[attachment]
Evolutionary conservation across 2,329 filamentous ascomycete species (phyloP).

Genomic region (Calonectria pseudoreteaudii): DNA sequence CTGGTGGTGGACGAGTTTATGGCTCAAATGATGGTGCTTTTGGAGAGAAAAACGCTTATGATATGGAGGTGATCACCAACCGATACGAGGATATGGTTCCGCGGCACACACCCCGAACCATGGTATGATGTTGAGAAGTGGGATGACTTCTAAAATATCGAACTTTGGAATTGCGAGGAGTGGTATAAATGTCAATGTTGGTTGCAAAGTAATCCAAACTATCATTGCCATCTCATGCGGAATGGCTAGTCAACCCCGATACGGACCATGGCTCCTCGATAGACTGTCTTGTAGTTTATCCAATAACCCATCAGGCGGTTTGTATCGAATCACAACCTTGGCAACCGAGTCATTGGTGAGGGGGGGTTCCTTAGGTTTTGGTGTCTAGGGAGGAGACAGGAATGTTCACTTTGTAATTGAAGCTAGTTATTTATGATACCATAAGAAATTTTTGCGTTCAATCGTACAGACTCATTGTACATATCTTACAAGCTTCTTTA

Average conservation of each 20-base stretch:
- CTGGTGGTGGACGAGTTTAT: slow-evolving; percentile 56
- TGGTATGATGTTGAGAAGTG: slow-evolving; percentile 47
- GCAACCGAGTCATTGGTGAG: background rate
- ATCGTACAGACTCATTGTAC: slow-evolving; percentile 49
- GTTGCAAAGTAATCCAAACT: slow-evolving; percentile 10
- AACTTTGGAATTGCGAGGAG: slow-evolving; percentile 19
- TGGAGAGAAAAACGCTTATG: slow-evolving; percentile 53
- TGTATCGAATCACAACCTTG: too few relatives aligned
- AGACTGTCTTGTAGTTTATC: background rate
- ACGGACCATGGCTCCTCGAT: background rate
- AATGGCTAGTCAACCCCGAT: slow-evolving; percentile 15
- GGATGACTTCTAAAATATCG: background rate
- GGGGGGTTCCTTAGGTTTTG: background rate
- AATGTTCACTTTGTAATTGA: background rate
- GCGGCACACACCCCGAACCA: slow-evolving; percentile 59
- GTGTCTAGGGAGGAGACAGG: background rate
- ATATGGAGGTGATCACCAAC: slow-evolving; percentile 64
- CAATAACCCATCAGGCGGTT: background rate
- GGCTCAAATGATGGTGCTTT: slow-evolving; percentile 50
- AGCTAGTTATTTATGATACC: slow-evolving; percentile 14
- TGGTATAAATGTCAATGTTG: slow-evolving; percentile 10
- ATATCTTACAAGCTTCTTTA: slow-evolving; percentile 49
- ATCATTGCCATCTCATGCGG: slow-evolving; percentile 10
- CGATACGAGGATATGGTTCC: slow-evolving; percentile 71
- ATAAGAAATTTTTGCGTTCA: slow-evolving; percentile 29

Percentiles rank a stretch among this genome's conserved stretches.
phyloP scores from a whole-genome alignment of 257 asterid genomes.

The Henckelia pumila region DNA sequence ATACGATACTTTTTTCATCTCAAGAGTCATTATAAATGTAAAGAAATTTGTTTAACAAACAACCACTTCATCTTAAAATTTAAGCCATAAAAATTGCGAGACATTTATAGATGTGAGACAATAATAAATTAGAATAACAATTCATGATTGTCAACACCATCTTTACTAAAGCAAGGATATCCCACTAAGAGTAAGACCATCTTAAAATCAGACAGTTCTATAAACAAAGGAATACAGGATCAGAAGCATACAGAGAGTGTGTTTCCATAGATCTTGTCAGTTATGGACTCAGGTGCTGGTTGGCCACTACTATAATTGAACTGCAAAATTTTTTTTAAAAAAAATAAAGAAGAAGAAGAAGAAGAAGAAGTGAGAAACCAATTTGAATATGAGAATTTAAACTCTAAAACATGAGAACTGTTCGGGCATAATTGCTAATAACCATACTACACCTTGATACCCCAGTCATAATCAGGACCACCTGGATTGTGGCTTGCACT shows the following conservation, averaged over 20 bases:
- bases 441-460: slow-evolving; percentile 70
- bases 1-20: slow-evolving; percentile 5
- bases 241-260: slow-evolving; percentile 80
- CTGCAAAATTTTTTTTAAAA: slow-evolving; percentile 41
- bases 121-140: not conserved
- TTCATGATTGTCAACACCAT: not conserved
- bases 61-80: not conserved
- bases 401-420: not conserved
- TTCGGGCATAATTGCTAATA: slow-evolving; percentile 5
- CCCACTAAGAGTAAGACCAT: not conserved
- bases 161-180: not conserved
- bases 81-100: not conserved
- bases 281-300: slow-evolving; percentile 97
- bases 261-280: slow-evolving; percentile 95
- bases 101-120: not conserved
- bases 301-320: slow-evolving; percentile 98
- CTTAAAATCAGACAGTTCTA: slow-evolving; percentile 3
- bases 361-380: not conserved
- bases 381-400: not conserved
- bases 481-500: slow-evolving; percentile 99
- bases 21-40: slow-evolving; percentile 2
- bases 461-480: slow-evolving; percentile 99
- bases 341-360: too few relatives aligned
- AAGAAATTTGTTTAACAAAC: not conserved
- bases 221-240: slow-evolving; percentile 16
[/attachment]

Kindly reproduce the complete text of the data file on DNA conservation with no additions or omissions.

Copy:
Evolutionary conservation across 2,329 filamentous ascomycete species (phyloP).

Genomic region (Calonectria pseudoreteaudii): DNA sequence CTGGTGGTGGACGAGTTTATGGCTCAAATGATGGTGCTTTTGGAGAGAAAAACGCTTATGATATGGAGGTGATCACCAACCGATACGAGGATATGGTTCCGCGGCACACACCCCGAACCATGGTATGATGTTGAGAAGTGGGATGACTTCTAAAATATCGAACTTTGGAATTGCGAGGAGTGGTATAAATGTCAATGTTGGTTGCAAAGTAATCCAAACTATCATTGCCATCTCATGCGGAATGGCTAGTCAACCCCGATACGGACCATGGCTCCTCGATAGACTGTCTTGTAGTTTATCCAATAACCCATCAGGCGGTTTGTATCGAATCACAACCTTGGCAACCGAGTCATTGGTGAGGGGGGGTTCCTTAGGTTTTGGTGTCTAGGGAGGAGACAGGAATGTTCACTTTGTAATTGAAGCTAGTTATTTATGATACCATAAGAAATTTTTGCGTTCAATCGTACAGACTCATTGTACATATCTTACAAGCTTCTTTA

Average conservation of each 20-base stretch:
- CTGGTGGTGGACGAGTTTAT: slow-evolving; percentile 56
- TGGTATGATGTTGAGAAGTG: slow-evolving; percentile 47
- GCAACCGAGTCATTGGTGAG: background rate
- ATCGTACAGACTCATTGTAC: slow-evolving; percentile 49
- GTTGCAAAGTAATCCAAACT: slow-evolving; percentile 10
- AACTTTGGAATTGCGAGGAG: slow-evolving; percentile 19
- TGGAGAGAAAAACGCTTATG: slow-evolving; percentile 53
- TGTATCGAATCACAACCTTG: too few relatives aligned
- AGACTGTCTTGTAGTTTATC: background rate
- ACGGACCATGGCTCCTCGAT: background rate
- AATGGCTAGTCAACCCCGAT: slow-evolving; percentile 15
- GGATGACTTCTAAAATATCG: background rate
- GGGGGGTTCCTTAGGTTTTG: background rate
- AATGTTCACTTTGTAATTGA: background rate
- GCGGCACACACCCCGAACCA: slow-evolving; percentile 59
- GTGTCTAGGGAGGAGACAGG: background rate
- ATATGGAGGTGATCACCAAC: slow-evolving; percentile 64
- CAATAACCCATCAGGCGGTT: background rate
- GGCTCAAATGATGGTGCTTT: slow-evolving; percentile 50
- AGCTAGTTATTTATGATACC: slow-evolving; percentile 14
- TGGTATAAATGTCAATGTTG: slow-evolving; percentile 10
- ATATCTTACAAGCTTCTTTA: slow-evolving; percentile 49
- ATCATTGCCATCTCATGCGG: slow-evolving; percentile 10
- CGATACGAGGATATGGTTCC: slow-evolving; percentile 71
- ATAAGAAATTTTTGCGTTCA: slow-evolving; percentile 29

Percentiles rank a stretch among this genome's conserved stretches.
phyloP scores from a whole-genome alignment of 257 asterid genomes.

The Henckelia pumila region DNA sequence ATACGATACTTTTTTCATCTCAAGAGTCATTATAAATGTAAAGAAATTTGTTTAACAAACAACCACTTCATCTTAAAATTTAAGCCATAAAAATTGCGAGACATTTATAGATGTGAGACAATAATAAATTAGAATAACAATTCATGATTGTCAACACCATCTTTACTAAAGCAAGGATATCCCACTAAGAGTAAGACCATCTTAAAATCAGACAGTTCTATAAACAAAGGAATACAGGATCAGAAGCATACAGAGAGTGTGTTTCCATAGATCTTGTCAGTTATGGACTCAGGTGCTGGTTGGCCACTACTATAATTGAACTGCAAAATTTTTTTTAAAAAAAATAAAGAAGAAGAAGAAGAAGAAGAAGTGAGAAACCAATTTGAATATGAGAATTTAAACTCTAAAACATGAGAACTGTTCGGGCATAATTGCTAATAACCATACTACACCTTGATACCCCAGTCATAATCAGGACCACCTGGATTGTGGCTTGCACT shows the following conservation, averaged over 20 bases:
- bases 441-460: slow-evolving; percentile 70
- bases 1-20: slow-evolving; percentile 5
- bases 241-260: slow-evolving; percentile 80
- CTGCAAAATTTTTTTTAAAA: slow-evolving; percentile 41
- bases 121-140: not conserved
- TTCATGATTGTCAACACCAT: not conserved
- bases 61-80: not conserved
- bases 401-420: not conserved
- TTCGGGCATAATTGCTAATA: slow-evolving; percentile 5
- CCCACTAAGAGTAAGACCAT: not conserved
- bases 161-180: not conserved
- bases 81-100: not conserved
- bases 281-300: slow-evolving; percentile 97
- bases 261-280: slow-evolving; percentile 95
- bases 101-120: not conserved
- bases 301-320: slow-evolving; percentile 98
- CTTAAAATCAGACAGTTCTA: slow-evolving; percentile 3
- bases 361-380: not conserved
- bases 381-400: not conserved
- bases 481-500: slow-evolving; percentile 99
- bases 21-40: slow-evolving; percentile 2
- bases 461-480: slow-evolving; percentile 99
- bases 341-360: too few relatives aligned
- AAGAAATTTGTTTAACAAAC: not conserved
- bases 221-240: slow-evolving; percentile 16